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PURA gets ready for launch of electric vehicle charger rebate program – Westfair

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An EV charger located in Fairfield CT, charged by a solar panel array.
An electric vehicle charging station in Fairfield. Photo by Justin McGown

The New Year will bring with it both fresh opportunities and regulations courtesy of the Connecticut Public Utilities Regulatory Authority (PURA).

Starting Jan. 1, a nine-year program to provide homes and businesses with incentives for installing electric vehicle charging stations will go into effect. First announced back in July, the implementation of this statewide electric vehicle charging program is the first part of PURA’s Equitable and Resilient Grid Initiative to have a direct impact on businesses and consumers outside of the utilities that PURA regulates.

“The new statewide program seizes the opportunities for ratepayers that come from electrifying our transportation sector, as the program will facilitate a proactive approach and seamless integration of new and emerging EV technologies across our state’s electric grid,” said PURA Chairwoman Marissa P. Gillett when the program was first announced. “Electric vehicles not only provide an opportunity to decarbonize the transportation sector, but also the potential to lower electric rates – a much welcome outcome for all Connecticut ratepayers.”

The program will be administered by The Connecticut Light and Power Co., Eversource Energy and the United Illuminating Co., with the latter two utilities being directed by PURA to offer a series of financial incentives to customers who want to install car charging facilities. Rebates of up to $500 and partial coverage of electrical upgrades will be available for single-family homes while multi-unit dwellings and public destinations can have up to 50% of the charger’s cost and 100% of the installation costs covered so long as they are installing at least two charging ports.

Most of the state these funds will be capped at $20,000 while locations in designated underserved communities will be able to draw up to $40,000 from the program’s Equitable Modern Grid Initiative. PURA stated that it hoped to bring this technology to the communities that currently have the least access to it, primarily poorer urban areas and more isolated rural communities.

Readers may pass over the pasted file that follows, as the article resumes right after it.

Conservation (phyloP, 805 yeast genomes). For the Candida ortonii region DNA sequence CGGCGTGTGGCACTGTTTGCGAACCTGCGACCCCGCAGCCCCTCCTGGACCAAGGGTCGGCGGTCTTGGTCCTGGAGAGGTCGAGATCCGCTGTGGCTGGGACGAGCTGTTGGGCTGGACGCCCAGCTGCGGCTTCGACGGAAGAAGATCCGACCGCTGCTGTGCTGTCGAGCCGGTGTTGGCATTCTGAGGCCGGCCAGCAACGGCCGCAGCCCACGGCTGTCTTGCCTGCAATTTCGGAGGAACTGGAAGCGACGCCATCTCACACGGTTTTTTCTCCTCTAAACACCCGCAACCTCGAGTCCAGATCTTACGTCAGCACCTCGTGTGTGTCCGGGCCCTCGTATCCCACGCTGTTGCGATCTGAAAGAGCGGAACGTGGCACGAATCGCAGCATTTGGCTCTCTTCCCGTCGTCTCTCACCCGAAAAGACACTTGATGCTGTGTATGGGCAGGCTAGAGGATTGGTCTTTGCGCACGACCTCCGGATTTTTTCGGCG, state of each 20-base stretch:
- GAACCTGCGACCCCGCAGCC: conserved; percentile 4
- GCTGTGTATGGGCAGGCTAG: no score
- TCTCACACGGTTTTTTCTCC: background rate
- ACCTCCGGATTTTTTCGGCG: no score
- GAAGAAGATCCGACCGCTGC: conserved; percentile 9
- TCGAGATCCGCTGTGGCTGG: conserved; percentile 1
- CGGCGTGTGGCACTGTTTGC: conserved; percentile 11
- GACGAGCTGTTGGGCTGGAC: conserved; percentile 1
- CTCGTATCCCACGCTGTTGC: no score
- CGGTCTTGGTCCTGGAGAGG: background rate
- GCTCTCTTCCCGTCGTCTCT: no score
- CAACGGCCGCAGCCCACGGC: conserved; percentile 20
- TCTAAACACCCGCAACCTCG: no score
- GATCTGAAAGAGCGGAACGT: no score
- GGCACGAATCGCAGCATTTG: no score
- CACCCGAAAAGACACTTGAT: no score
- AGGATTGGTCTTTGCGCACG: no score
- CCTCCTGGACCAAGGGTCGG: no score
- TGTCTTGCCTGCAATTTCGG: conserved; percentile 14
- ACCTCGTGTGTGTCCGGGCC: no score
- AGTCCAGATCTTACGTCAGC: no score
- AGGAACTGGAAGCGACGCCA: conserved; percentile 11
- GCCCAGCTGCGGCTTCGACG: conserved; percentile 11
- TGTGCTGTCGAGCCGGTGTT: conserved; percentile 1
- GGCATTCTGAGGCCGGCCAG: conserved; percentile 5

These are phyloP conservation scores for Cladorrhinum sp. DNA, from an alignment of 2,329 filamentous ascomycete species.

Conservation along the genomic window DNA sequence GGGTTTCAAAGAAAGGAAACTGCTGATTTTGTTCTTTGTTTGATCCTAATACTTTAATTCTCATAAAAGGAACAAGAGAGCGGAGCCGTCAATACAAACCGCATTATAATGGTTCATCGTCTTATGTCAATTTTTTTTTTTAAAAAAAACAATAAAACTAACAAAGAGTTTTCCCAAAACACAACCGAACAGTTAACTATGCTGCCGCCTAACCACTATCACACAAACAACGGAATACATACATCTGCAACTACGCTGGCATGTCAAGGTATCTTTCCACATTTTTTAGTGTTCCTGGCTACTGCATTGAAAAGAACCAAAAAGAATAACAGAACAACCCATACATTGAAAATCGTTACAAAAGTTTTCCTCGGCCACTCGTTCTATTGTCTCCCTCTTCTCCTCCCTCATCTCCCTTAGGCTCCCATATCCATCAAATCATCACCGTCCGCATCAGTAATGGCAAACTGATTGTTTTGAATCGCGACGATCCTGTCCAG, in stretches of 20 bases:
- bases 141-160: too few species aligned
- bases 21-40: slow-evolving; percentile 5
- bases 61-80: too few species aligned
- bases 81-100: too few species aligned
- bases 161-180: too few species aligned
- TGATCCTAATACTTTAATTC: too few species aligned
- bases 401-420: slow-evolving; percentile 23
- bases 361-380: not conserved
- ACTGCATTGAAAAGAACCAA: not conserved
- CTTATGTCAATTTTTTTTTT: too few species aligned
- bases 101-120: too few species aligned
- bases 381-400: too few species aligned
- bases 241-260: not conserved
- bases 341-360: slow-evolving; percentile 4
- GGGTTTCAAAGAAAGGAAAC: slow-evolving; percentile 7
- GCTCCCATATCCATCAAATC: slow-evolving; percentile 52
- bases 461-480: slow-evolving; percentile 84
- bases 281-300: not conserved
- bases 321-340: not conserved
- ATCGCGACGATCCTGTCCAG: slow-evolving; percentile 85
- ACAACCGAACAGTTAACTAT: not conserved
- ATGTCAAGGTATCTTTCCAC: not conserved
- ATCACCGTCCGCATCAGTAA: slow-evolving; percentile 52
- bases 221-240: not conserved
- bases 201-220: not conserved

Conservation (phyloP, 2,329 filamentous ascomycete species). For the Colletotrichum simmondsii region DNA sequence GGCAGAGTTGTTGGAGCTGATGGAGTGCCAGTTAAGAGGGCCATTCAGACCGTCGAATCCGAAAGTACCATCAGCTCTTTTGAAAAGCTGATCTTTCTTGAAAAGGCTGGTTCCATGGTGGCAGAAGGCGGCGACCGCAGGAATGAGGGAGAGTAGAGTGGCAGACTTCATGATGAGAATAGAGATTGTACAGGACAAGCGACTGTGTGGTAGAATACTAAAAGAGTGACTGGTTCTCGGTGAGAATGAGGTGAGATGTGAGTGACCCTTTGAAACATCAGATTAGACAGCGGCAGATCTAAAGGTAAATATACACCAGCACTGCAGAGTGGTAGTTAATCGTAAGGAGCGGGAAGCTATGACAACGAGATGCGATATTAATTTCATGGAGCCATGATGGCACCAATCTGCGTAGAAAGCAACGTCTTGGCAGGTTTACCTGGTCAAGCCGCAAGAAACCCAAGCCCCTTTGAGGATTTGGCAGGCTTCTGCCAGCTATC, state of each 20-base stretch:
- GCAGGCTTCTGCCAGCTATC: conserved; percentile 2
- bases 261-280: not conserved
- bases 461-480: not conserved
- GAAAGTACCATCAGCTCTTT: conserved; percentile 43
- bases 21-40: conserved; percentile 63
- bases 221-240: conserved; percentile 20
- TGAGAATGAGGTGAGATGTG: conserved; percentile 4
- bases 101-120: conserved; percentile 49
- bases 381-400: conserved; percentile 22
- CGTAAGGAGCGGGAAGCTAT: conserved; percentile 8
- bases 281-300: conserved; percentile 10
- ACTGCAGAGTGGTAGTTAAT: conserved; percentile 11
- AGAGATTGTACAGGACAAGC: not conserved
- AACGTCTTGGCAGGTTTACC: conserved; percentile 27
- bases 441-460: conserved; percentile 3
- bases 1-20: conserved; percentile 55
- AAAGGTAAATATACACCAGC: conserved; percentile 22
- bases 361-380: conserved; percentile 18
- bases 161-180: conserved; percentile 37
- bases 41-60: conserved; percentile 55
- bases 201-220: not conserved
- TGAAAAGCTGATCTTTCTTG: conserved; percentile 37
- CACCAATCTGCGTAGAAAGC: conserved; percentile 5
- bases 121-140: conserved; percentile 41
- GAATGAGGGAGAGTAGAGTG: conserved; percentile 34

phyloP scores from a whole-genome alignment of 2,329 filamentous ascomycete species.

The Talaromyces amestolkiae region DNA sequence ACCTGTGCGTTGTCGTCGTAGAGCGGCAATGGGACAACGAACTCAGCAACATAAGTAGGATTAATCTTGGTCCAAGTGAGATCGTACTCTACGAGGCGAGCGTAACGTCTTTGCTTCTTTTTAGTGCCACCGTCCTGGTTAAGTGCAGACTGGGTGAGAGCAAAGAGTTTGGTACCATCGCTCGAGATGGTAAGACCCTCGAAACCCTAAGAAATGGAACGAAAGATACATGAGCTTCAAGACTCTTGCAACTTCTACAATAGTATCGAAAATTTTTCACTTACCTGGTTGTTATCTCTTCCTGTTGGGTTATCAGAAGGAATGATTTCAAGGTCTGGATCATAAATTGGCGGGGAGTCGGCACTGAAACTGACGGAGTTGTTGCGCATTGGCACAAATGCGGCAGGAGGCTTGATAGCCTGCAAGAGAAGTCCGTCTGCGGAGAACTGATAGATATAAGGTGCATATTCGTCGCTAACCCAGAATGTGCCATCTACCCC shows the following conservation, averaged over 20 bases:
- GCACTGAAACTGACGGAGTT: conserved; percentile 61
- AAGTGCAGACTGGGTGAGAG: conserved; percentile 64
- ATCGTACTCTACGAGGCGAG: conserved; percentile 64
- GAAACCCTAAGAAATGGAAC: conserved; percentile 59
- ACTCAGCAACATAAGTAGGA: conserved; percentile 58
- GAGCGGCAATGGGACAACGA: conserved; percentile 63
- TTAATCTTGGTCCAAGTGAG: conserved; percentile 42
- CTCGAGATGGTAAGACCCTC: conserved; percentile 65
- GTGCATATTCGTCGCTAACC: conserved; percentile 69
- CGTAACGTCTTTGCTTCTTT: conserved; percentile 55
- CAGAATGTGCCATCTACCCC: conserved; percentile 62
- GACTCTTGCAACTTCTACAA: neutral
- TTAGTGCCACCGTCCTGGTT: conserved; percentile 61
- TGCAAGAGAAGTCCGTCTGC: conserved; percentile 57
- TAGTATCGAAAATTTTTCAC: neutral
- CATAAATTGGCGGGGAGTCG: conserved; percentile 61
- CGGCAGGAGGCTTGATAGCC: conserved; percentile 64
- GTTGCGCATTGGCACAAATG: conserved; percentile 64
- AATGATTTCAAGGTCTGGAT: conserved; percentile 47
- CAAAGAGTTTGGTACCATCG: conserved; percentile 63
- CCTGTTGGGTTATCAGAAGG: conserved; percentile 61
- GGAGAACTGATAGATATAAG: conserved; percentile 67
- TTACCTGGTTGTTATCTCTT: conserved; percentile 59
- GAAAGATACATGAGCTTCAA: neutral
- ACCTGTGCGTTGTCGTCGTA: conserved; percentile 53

Workplaces can also take advantage of these offers, but they must install at least four ports for employees to charge vehicles at during the day. The maximum incentive per location is the same, with $20,000 as a baseline, doubling to $40,000 in disadvantaged communities.

The comparatively low cost of Level 2 car chargers means that these incentives have the potential to cover a considerable amount of the cost installation for Connecticut residents and business owners.

Standalone Level 2 chargers typically range from around $200 to $600 and are sold by big box retailers including from Home Depot to Walmart. According to cost estimate aggregator HomeGuide.com, having a qualified electrician perform the installation runs between $400 and $1,700. Commercial grade charging systems such as Chargepoint are more expensive, but they come with advantages such as networking and apps that improve the system’s efficiency and spaces for branding or advertisements.

The program also offers up to 50% of the cost of a direct current fast charger and up to 100% of the cost of installation for at least two ports. Otherwise known as a Level 3 Charger, these chargers are considerably more expensive to purchase and install, and the maximum per site incentive is raised to $150,000 as a baseline, with installers in underserved communities receiving incentives up to $250,000.

The emphasis on Level 2 chargers stems from being a comparatively simple upgrade from a Level 1 charger (which can simply plug into a wall outlet) while being able to charge cars several times faster. A Level 2 Charger can be either hardwired or plugged in but requires a power source of at least 200 volts much like many large home appliances.

Level 3 chargers are several times faster again, able to charge some models of electric vehicle from nearly empty to full in an hour instead of overnight, but not all electric vehicles are capable of taking full advantage of that ability, and installation is considerably more complex.

The program is aimed at assisting the state in accomplishing the renewable energy obligations set forth in a July 2020 Memorandum of Understanding between Connecticut, 14 other states and the District of Columbia. Connecticut’s contribution to that goal is to put between 125,000 and 150,000 electric vehicles or plug-in hybrids on the road by 2025. Working toward that goal will also help lay the groundwork for the goal of 500,000 zero-emission vehicles across the state by 2050.

The rebates for chargers are just one of 11 points in the Resilient and Equitable Grid Initiative, which will have far-reaching impacts and continue to implement new policies, regulations and policies. Over the next nine years, PURA hopes to conceive and implement transformational changes to the distribution of electricity in Connecticut.

“This framework is an important development in regulatory affairs. This process will help the authority address some very important issues in a comprehensive and structured manner so we can assess their viability, reliability and affordability for Connecticut’s ratepayers and businesses,” said Michael Caron, commissioner of PURA, when the framework was first announced.





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